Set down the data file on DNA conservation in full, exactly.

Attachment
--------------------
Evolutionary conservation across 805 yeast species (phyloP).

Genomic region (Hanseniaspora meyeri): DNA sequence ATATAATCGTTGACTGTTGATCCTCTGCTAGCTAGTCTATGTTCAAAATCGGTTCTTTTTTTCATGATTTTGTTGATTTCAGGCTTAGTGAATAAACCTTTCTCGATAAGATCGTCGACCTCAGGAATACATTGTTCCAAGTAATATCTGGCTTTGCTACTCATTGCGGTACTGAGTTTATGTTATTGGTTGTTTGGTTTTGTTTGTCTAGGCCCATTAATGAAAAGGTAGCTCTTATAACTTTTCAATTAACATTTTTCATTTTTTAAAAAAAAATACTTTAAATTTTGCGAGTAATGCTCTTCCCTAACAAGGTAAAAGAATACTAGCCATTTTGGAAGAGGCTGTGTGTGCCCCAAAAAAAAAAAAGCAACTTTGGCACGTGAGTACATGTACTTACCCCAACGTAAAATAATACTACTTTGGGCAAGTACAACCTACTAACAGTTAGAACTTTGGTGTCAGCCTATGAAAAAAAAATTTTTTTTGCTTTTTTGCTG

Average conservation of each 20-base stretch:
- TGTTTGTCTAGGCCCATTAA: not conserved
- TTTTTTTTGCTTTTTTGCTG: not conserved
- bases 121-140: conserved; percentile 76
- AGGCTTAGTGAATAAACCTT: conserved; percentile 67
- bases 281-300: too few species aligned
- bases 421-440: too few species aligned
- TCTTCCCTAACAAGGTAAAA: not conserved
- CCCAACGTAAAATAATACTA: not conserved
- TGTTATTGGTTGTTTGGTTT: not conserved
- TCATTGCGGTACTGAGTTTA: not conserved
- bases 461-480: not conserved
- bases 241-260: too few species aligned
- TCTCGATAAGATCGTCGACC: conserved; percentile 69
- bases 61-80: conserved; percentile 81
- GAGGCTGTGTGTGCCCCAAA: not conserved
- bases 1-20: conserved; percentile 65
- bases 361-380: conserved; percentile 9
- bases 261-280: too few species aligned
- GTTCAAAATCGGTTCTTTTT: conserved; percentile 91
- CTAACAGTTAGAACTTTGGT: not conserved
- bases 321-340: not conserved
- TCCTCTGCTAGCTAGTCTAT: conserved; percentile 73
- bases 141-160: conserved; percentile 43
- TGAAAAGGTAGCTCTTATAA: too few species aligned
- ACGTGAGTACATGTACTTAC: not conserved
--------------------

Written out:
Evolutionary conservation across 805 yeast species (phyloP).

Genomic region (Hanseniaspora meyeri): DNA sequence ATATAATCGTTGACTGTTGATCCTCTGCTAGCTAGTCTATGTTCAAAATCGGTTCTTTTTTTCATGATTTTGTTGATTTCAGGCTTAGTGAATAAACCTTTCTCGATAAGATCGTCGACCTCAGGAATACATTGTTCCAAGTAATATCTGGCTTTGCTACTCATTGCGGTACTGAGTTTATGTTATTGGTTGTTTGGTTTTGTTTGTCTAGGCCCATTAATGAAAAGGTAGCTCTTATAACTTTTCAATTAACATTTTTCATTTTTTAAAAAAAAATACTTTAAATTTTGCGAGTAATGCTCTTCCCTAACAAGGTAAAAGAATACTAGCCATTTTGGAAGAGGCTGTGTGTGCCCCAAAAAAAAAAAAGCAACTTTGGCACGTGAGTACATGTACTTACCCCAACGTAAAATAATACTACTTTGGGCAAGTACAACCTACTAACAGTTAGAACTTTGGTGTCAGCCTATGAAAAAAAAATTTTTTTTGCTTTTTTGCTG

Average conservation of each 20-base stretch:
- TGTTTGTCTAGGCCCATTAA: not conserved
- TTTTTTTTGCTTTTTTGCTG: not conserved
- bases 121-140: conserved; percentile 76
- AGGCTTAGTGAATAAACCTT: conserved; percentile 67
- bases 281-300: too few species aligned
- bases 421-440: too few species aligned
- TCTTCCCTAACAAGGTAAAA: not conserved
- CCCAACGTAAAATAATACTA: not conserved
- TGTTATTGGTTGTTTGGTTT: not conserved
- TCATTGCGGTACTGAGTTTA: not conserved
- bases 461-480: not conserved
- bases 241-260: too few species aligned
- TCTCGATAAGATCGTCGACC: conserved; percentile 69
- bases 61-80: conserved; percentile 81
- GAGGCTGTGTGTGCCCCAAA: not conserved
- bases 1-20: conserved; percentile 65
- bases 361-380: conserved; percentile 9
- bases 261-280: too few species aligned
- GTTCAAAATCGGTTCTTTTT: conserved; percentile 91
- CTAACAGTTAGAACTTTGGT: not conserved
- bases 321-340: not conserved
- TCCTCTGCTAGCTAGTCTAT: conserved; percentile 73
- bases 141-160: conserved; percentile 43
- TGAAAAGGTAGCTCTTATAA: too few species aligned
- ACGTGAGTACATGTACTTAC: not conserved